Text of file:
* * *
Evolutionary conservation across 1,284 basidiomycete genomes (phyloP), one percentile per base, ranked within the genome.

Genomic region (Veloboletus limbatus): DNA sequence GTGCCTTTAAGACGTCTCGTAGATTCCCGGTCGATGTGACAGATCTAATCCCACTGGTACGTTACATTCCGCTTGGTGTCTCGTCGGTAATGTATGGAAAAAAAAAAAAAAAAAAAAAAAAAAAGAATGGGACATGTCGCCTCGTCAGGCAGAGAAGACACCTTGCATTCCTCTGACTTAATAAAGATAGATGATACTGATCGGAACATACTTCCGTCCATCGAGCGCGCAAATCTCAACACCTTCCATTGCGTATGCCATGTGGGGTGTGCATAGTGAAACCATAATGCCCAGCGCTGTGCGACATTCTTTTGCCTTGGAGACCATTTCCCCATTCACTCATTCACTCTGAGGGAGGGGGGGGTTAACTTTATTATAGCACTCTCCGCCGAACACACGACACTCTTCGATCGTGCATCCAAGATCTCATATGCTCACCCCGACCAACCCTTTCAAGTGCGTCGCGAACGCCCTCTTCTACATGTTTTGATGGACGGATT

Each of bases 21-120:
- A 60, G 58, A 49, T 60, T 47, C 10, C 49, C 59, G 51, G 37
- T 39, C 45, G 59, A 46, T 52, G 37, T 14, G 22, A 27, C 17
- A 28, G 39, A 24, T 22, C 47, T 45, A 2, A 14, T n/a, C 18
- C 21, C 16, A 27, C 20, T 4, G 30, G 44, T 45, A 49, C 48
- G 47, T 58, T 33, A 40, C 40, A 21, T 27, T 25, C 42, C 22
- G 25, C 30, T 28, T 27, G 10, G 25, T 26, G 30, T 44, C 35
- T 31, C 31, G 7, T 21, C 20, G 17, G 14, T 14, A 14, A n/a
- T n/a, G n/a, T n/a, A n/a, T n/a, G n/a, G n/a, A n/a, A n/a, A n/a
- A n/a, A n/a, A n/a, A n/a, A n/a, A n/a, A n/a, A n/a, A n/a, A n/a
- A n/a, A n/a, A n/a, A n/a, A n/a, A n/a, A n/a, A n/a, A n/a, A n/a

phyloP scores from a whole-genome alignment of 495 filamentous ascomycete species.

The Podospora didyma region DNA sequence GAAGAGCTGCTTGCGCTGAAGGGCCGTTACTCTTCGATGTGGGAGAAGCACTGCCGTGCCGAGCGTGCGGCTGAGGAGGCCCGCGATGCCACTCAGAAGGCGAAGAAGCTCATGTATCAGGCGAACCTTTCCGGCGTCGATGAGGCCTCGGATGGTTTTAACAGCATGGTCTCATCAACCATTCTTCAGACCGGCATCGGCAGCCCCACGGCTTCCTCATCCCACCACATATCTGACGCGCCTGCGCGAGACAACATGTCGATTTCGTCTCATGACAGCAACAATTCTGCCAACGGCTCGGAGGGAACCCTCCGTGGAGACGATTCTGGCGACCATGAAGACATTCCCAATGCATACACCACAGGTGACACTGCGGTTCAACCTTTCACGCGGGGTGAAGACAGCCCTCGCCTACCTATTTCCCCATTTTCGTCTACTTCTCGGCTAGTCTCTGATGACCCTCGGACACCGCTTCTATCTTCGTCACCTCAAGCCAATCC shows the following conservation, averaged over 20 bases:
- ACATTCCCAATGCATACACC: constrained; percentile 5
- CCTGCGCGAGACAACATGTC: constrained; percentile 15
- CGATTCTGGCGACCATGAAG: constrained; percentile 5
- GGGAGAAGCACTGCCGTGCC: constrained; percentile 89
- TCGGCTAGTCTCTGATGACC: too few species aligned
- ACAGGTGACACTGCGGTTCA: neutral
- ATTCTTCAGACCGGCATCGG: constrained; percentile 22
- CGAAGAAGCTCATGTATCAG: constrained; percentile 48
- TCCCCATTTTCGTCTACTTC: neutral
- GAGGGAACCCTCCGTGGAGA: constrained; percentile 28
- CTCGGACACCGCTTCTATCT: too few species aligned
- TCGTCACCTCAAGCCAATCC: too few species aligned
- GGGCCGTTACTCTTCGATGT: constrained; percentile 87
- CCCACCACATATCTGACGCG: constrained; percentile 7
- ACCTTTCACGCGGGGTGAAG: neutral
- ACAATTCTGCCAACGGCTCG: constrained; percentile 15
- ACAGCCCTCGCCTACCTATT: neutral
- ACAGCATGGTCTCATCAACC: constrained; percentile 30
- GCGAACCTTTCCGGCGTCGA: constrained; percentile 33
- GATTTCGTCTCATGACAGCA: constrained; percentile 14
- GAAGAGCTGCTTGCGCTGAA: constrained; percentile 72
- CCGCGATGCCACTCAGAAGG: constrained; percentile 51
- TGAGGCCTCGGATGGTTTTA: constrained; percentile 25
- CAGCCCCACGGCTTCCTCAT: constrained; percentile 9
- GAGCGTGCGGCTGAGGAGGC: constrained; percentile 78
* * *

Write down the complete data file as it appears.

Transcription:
Evolutionary conservation across 1,284 basidiomycete genomes (phyloP), one percentile per base, ranked within the genome.

Genomic region (Veloboletus limbatus): DNA sequence GTGCCTTTAAGACGTCTCGTAGATTCCCGGTCGATGTGACAGATCTAATCCCACTGGTACGTTACATTCCGCTTGGTGTCTCGTCGGTAATGTATGGAAAAAAAAAAAAAAAAAAAAAAAAAAAGAATGGGACATGTCGCCTCGTCAGGCAGAGAAGACACCTTGCATTCCTCTGACTTAATAAAGATAGATGATACTGATCGGAACATACTTCCGTCCATCGAGCGCGCAAATCTCAACACCTTCCATTGCGTATGCCATGTGGGGTGTGCATAGTGAAACCATAATGCCCAGCGCTGTGCGACATTCTTTTGCCTTGGAGACCATTTCCCCATTCACTCATTCACTCTGAGGGAGGGGGGGGTTAACTTTATTATAGCACTCTCCGCCGAACACACGACACTCTTCGATCGTGCATCCAAGATCTCATATGCTCACCCCGACCAACCCTTTCAAGTGCGTCGCGAACGCCCTCTTCTACATGTTTTGATGGACGGATT

Each of bases 21-120:
- A 60, G 58, A 49, T 60, T 47, C 10, C 49, C 59, G 51, G 37
- T 39, C 45, G 59, A 46, T 52, G 37, T 14, G 22, A 27, C 17
- A 28, G 39, A 24, T 22, C 47, T 45, A 2, A 14, T n/a, C 18
- C 21, C 16, A 27, C 20, T 4, G 30, G 44, T 45, A 49, C 48
- G 47, T 58, T 33, A 40, C 40, A 21, T 27, T 25, C 42, C 22
- G 25, C 30, T 28, T 27, G 10, G 25, T 26, G 30, T 44, C 35
- T 31, C 31, G 7, T 21, C 20, G 17, G 14, T 14, A 14, A n/a
- T n/a, G n/a, T n/a, A n/a, T n/a, G n/a, G n/a, A n/a, A n/a, A n/a
- A n/a, A n/a, A n/a, A n/a, A n/a, A n/a, A n/a, A n/a, A n/a, A n/a
- A n/a, A n/a, A n/a, A n/a, A n/a, A n/a, A n/a, A n/a, A n/a, A n/a

phyloP scores from a whole-genome alignment of 495 filamentous ascomycete species.

The Podospora didyma region DNA sequence GAAGAGCTGCTTGCGCTGAAGGGCCGTTACTCTTCGATGTGGGAGAAGCACTGCCGTGCCGAGCGTGCGGCTGAGGAGGCCCGCGATGCCACTCAGAAGGCGAAGAAGCTCATGTATCAGGCGAACCTTTCCGGCGTCGATGAGGCCTCGGATGGTTTTAACAGCATGGTCTCATCAACCATTCTTCAGACCGGCATCGGCAGCCCCACGGCTTCCTCATCCCACCACATATCTGACGCGCCTGCGCGAGACAACATGTCGATTTCGTCTCATGACAGCAACAATTCTGCCAACGGCTCGGAGGGAACCCTCCGTGGAGACGATTCTGGCGACCATGAAGACATTCCCAATGCATACACCACAGGTGACACTGCGGTTCAACCTTTCACGCGGGGTGAAGACAGCCCTCGCCTACCTATTTCCCCATTTTCGTCTACTTCTCGGCTAGTCTCTGATGACCCTCGGACACCGCTTCTATCTTCGTCACCTCAAGCCAATCC shows the following conservation, averaged over 20 bases:
- ACATTCCCAATGCATACACC: constrained; percentile 5
- CCTGCGCGAGACAACATGTC: constrained; percentile 15
- CGATTCTGGCGACCATGAAG: constrained; percentile 5
- GGGAGAAGCACTGCCGTGCC: constrained; percentile 89
- TCGGCTAGTCTCTGATGACC: too few species aligned
- ACAGGTGACACTGCGGTTCA: neutral
- ATTCTTCAGACCGGCATCGG: constrained; percentile 22
- CGAAGAAGCTCATGTATCAG: constrained; percentile 48
- TCCCCATTTTCGTCTACTTC: neutral
- GAGGGAACCCTCCGTGGAGA: constrained; percentile 28
- CTCGGACACCGCTTCTATCT: too few species aligned
- TCGTCACCTCAAGCCAATCC: too few species aligned
- GGGCCGTTACTCTTCGATGT: constrained; percentile 87
- CCCACCACATATCTGACGCG: constrained; percentile 7
- ACCTTTCACGCGGGGTGAAG: neutral
- ACAATTCTGCCAACGGCTCG: constrained; percentile 15
- ACAGCCCTCGCCTACCTATT: neutral
- ACAGCATGGTCTCATCAACC: constrained; percentile 30
- GCGAACCTTTCCGGCGTCGA: constrained; percentile 33
- GATTTCGTCTCATGACAGCA: constrained; percentile 14
- GAAGAGCTGCTTGCGCTGAA: constrained; percentile 72
- CCGCGATGCCACTCAGAAGG: constrained; percentile 51
- TGAGGCCTCGGATGGTTTTA: constrained; percentile 25
- CAGCCCCACGGCTTCCTCAT: constrained; percentile 9
- GAGCGTGCGGCTGAGGAGGC: constrained; percentile 78